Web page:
ESR6: “Role of telomeres in neuronal ageing”

IRCAN (E. Gilson group): Role of telomeres in neuronal ageing

i. Objective of research: To identify the role of telomeres in long-lived post-mitotic cells during ageing.

ii. Current state of the art: With respect to cellular ageing, long-lived post-mitotic cells (LLPMCs), such as myofibers and neurons, may live for decades in the organism. It is generally accepted that mitochondrial dysfunction and impaired autophagy are responsible for the progressive functional decline of LLPMCs. However, the causal mechanisms driving these age-related cellular changes remain elusive. The programmed somatic erosion of telomeric DNA acts as a mitotic clock of senescence. However, evidence for changes in telomeres during LLPMC ageing remains limited. Interestingly, the decreased expression of TRF2, a key subunit of the shelterin capping protein complex, occurs during neuronal and muscular tissues ageing. We recently showed that TRF2 has extratelomeric roles in regulating the expression of a neuronal gene network  and have unpublished results revealing that TRF2 downregulation in myotubes leads to mitochondrial dysfunction and ROS production. Interestingly, in this setting, FOXO3A is recruited to telomeres where it acts as a protective factor. Based on these findings, we propose that: i. telomeres are reorganized during LLPMC ageing; ii. Shelterin controls the longevity of LLPMCs; iii. a programmed shelterin alteration contributes to the progressive functional decline of LLPMCs during ageing; and iv. FOXO3A controls telomere protection during LLPMC ageing.

iii. Research methodology and approach: We will study the role of telomeres in neuronal ageing giving emphasis on the TRF2-mitochondria-FOXO3A axis that we recently revealed in myotubes (manuscript in revision). First, our ESR will compare “young” and “old” neurons isolated from wild-type and accelerated ageing mouse models to test for telomere alterations e.g. DNA length, t-loop formation, DNA damage, expression of telomeric factors. Then, our ESR will investigate the cause and consequence of TRF2 downregulation and telomeric alterations in aged neurons. In particular, our ESR will analyze the impact of telomere dysfunction and the “aged” cellular environment (conditioned medium of senescent cells) in cultured neurons on genome stability, mitochondrial and autophagy activities, the FOXO3A pathway and the axonal transport. In parallel, our ESR will study the consequences conditional TRF2 ablation in neuronal function in vivo using the Nestin-CreERT2 (already generated) and CamK-CreERT2 (to be generated) drivers.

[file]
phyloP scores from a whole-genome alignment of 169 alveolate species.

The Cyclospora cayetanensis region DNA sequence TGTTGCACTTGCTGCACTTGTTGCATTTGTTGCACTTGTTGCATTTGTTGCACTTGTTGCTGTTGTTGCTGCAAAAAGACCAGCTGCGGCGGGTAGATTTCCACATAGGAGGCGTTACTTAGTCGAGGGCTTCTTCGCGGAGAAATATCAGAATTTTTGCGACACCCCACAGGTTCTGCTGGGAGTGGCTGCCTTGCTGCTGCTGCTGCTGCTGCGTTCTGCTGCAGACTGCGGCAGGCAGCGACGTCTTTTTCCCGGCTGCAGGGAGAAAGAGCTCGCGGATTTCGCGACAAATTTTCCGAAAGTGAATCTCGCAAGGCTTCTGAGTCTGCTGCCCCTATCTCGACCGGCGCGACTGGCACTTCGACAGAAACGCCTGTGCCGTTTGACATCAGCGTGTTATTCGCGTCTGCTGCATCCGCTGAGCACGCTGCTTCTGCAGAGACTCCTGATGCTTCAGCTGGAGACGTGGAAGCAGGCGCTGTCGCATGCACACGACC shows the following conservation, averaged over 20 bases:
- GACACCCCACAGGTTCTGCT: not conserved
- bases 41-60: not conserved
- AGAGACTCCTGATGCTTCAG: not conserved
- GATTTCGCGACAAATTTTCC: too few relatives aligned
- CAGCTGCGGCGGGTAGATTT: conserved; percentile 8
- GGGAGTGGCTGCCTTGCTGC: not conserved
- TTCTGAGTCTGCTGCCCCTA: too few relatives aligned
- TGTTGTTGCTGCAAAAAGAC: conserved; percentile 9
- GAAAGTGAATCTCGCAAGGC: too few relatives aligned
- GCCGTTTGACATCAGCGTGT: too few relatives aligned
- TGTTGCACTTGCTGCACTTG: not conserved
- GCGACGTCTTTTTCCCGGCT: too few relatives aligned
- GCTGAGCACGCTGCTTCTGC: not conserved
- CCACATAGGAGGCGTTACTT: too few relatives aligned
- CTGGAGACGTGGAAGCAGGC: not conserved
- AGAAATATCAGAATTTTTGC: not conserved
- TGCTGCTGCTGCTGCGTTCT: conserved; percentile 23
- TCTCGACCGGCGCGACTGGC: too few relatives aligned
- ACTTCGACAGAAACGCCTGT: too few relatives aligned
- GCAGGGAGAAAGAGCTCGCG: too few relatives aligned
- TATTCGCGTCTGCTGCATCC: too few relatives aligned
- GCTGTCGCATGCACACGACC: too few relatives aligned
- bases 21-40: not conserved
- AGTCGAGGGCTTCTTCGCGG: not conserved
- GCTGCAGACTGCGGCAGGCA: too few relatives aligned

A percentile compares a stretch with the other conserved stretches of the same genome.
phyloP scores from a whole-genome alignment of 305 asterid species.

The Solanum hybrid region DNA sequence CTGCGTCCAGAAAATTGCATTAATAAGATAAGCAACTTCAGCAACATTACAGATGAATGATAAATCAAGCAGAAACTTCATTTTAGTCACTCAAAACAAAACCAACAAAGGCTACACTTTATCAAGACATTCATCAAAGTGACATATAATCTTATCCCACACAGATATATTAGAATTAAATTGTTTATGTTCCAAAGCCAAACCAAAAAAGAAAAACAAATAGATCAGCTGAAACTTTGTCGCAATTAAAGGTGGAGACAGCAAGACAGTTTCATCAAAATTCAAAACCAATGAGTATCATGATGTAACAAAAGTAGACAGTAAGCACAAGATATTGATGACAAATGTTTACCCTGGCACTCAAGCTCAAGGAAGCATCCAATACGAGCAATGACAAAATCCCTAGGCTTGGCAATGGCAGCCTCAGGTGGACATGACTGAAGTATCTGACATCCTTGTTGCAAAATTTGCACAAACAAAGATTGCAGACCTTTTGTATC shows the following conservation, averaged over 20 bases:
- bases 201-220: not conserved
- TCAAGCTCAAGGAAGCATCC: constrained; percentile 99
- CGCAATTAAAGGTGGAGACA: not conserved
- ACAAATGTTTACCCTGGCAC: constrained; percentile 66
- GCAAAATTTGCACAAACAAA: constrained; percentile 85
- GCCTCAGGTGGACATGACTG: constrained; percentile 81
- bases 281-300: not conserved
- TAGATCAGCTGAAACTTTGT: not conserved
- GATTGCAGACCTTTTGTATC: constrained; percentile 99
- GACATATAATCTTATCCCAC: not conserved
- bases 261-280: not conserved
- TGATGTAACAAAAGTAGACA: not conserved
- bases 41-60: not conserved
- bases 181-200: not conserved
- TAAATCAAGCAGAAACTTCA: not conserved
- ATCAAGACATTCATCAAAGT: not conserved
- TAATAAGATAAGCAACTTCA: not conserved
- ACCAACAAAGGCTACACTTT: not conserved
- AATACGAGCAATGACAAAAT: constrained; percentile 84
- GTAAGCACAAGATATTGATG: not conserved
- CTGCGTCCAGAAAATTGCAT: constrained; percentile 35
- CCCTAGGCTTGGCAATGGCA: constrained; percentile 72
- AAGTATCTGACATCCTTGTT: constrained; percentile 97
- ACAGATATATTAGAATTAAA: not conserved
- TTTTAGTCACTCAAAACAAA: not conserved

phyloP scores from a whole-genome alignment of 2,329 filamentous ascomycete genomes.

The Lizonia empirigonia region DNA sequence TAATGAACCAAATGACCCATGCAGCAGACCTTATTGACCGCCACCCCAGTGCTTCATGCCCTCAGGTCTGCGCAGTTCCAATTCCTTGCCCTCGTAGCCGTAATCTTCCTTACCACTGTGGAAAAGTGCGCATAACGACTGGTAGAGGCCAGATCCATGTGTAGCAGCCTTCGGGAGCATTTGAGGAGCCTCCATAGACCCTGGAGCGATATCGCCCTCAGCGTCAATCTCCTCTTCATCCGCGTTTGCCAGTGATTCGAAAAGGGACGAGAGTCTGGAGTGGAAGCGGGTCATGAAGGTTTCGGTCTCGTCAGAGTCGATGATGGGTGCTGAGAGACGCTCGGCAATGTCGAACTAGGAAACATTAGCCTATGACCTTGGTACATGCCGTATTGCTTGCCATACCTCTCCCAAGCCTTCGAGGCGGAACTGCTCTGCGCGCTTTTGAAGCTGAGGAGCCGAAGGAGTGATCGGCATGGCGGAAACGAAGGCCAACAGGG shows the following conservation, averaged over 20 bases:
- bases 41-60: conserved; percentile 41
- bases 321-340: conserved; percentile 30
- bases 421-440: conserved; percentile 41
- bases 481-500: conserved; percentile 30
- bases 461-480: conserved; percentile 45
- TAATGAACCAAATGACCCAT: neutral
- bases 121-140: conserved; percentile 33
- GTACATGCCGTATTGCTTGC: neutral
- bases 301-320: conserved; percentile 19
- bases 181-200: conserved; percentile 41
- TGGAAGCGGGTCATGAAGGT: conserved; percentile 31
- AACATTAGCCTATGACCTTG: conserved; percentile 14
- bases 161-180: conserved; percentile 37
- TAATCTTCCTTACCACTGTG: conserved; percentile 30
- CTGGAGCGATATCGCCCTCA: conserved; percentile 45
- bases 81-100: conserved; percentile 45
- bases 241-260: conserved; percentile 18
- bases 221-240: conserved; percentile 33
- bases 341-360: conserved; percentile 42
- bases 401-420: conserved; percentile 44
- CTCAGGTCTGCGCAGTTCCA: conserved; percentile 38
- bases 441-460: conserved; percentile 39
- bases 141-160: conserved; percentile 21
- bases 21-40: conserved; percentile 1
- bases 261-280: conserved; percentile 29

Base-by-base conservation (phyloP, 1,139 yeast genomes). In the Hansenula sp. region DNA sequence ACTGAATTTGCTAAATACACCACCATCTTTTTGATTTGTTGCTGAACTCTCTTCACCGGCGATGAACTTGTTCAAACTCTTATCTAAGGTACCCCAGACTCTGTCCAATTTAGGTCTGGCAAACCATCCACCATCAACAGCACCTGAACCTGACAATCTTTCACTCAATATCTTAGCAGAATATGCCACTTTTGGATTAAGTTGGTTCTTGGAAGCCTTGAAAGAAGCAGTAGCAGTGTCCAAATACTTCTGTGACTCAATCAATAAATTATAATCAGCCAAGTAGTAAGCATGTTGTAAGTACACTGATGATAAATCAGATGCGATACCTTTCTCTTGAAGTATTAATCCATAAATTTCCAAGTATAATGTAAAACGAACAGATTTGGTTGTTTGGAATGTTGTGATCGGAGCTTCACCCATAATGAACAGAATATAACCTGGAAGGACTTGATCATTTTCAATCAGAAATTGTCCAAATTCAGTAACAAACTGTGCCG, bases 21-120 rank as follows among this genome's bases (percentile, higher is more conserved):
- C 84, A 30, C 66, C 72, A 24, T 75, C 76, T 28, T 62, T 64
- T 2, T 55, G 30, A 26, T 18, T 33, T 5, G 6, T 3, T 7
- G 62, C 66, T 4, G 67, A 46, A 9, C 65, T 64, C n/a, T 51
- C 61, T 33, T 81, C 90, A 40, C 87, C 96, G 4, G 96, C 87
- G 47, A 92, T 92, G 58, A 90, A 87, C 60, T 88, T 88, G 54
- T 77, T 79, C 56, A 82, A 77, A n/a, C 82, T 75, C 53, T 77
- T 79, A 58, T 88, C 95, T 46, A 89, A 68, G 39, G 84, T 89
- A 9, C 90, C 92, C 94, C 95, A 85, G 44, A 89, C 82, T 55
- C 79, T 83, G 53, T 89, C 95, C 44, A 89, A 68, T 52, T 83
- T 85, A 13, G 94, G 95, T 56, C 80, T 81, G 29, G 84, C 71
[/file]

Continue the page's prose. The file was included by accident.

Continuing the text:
iv. Originality and innovative aspects of the ESR project: Using cellular and mouse models, the ESR will explore unexpected links between non-dividing cell ageing and telomeres. This should allow the development of new interventional strategies to prevent and cure age-related neuronal disorders.

v. Integration of the ESR project to the overall research programme: Our ESR will work with the Garinis and the Lopez-Otin on neuronal samples derived from premature ageing animal models for telomeric phenotyping and with the Auwerx and the Tavernarakis groups for an in-depth analysis of the mitochondrial changes triggered by telomere dysfunction.